Participants are asked to take a quiz on a tablet device they are handed beforehand during the tour. They will answer questions asking how they would react or behave in the event of a disaster. For example, they will be asked how they should act in a convenience store in the event of a major earthquake. This study tour program has been designed to help people develop their skills to survive a major natural disaster and confirm hazards and precautions in the event of an earthquake using a tablet device.

Participants will also have an opportunity to experience staying in a small living space surrounded by cardboard partitions replicating an evacuation shelter used at the time of the Great East Japan Earthquake, along with exhibitions of emergency toilets, a bench that can be used as a furnace at the time of a disaster, and chairs made from plastic bottles in the area replicating an evacuation spot inside the park.

Besides going on the tour, people can visit the Disaster Prevention Learning Zone on the second floor of Sona Area Tokyo, where they can learn about the mechanisms of an earthquake while checking possible maximum seismic intensity and expected damage in the event of a major earthquake hitting the Tokyo Metropolitan Area. Visitors will learn how to reuse everyday items as emergency supplies, such as making a filter from plastic bottles and using a plastic bag together with newspaper as tableware. Visitors can also attend a workshop where they will learn how to make slippers from newspaper and rainwear from plastic bags.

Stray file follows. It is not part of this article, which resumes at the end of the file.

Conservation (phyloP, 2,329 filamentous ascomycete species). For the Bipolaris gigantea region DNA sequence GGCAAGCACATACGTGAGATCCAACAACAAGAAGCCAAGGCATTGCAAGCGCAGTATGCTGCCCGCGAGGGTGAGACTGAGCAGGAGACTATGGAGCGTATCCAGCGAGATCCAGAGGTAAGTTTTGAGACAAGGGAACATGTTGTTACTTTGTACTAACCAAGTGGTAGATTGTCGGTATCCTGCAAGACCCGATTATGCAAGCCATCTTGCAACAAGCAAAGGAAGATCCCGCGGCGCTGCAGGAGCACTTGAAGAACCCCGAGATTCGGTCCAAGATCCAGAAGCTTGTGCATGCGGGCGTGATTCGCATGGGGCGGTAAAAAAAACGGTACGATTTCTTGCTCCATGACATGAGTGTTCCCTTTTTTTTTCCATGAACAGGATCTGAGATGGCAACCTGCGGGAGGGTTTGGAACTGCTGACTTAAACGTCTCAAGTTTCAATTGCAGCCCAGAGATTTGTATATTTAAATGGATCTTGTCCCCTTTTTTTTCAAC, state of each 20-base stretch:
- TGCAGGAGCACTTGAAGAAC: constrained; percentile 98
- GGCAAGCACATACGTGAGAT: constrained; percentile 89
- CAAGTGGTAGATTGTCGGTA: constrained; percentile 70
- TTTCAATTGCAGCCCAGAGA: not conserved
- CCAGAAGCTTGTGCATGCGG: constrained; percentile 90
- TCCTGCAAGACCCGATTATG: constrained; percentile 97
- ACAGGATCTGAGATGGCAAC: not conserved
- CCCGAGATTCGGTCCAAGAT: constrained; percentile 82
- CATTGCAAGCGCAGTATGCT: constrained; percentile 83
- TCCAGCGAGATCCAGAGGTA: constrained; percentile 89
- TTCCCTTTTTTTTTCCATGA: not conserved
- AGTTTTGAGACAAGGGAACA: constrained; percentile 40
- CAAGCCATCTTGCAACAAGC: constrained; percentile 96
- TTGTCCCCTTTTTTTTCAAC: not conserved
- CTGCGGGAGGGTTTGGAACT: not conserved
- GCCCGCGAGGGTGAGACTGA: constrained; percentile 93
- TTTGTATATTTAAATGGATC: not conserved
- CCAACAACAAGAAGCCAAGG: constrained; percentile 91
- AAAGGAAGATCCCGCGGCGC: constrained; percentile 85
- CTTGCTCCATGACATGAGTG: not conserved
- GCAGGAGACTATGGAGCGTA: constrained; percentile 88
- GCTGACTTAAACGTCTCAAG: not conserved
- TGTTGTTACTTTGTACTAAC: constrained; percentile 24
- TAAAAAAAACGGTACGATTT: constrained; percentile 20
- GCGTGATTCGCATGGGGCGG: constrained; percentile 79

“I came here today because I wanted to learn the skills for surviving a major disaster with my children and grandchildren. I enjoyed learning how to protect myself and survive in the event of a disaster,” says a woman who lives in Tokyo.

Sona Area Tokyo had a total of approximately 280,000 visitors in 2016. In recent years, the facility has seen growth in the number of foreign visitors, including tourists, academic researchers and government officials from about 100 countries around the world. The tablet device for the tour is currently able to be used in both Japanese and English. From April 2018, it will be able to be used in Chinese and Korean as well.

“I usually advise foreign visitors to always be prepared for a natural disaster when they travel away from home where there is a little chance of a disaster occurring, even if they live in an area that is not disaster-prone,” remarks Sawa. “I hope that our activities at Sona Area Tokyo will serve as a learning opportunity for disaster prevention for foreign visitors as well,” he adds.

With Japan’s cooperation, projects are currently underway to construct disaster prevention experience learning facilities in China and the Philippines modeled on Sona Area Tokyo. An experience facility offering opportunities to develop disaster prevention skills usually shows its true worth in the event of a disaster if it is utilized during normal times. As a nation with a long history of experiencing natural disasters, Japan can play a major role in promoting disaster prevention activities abroad.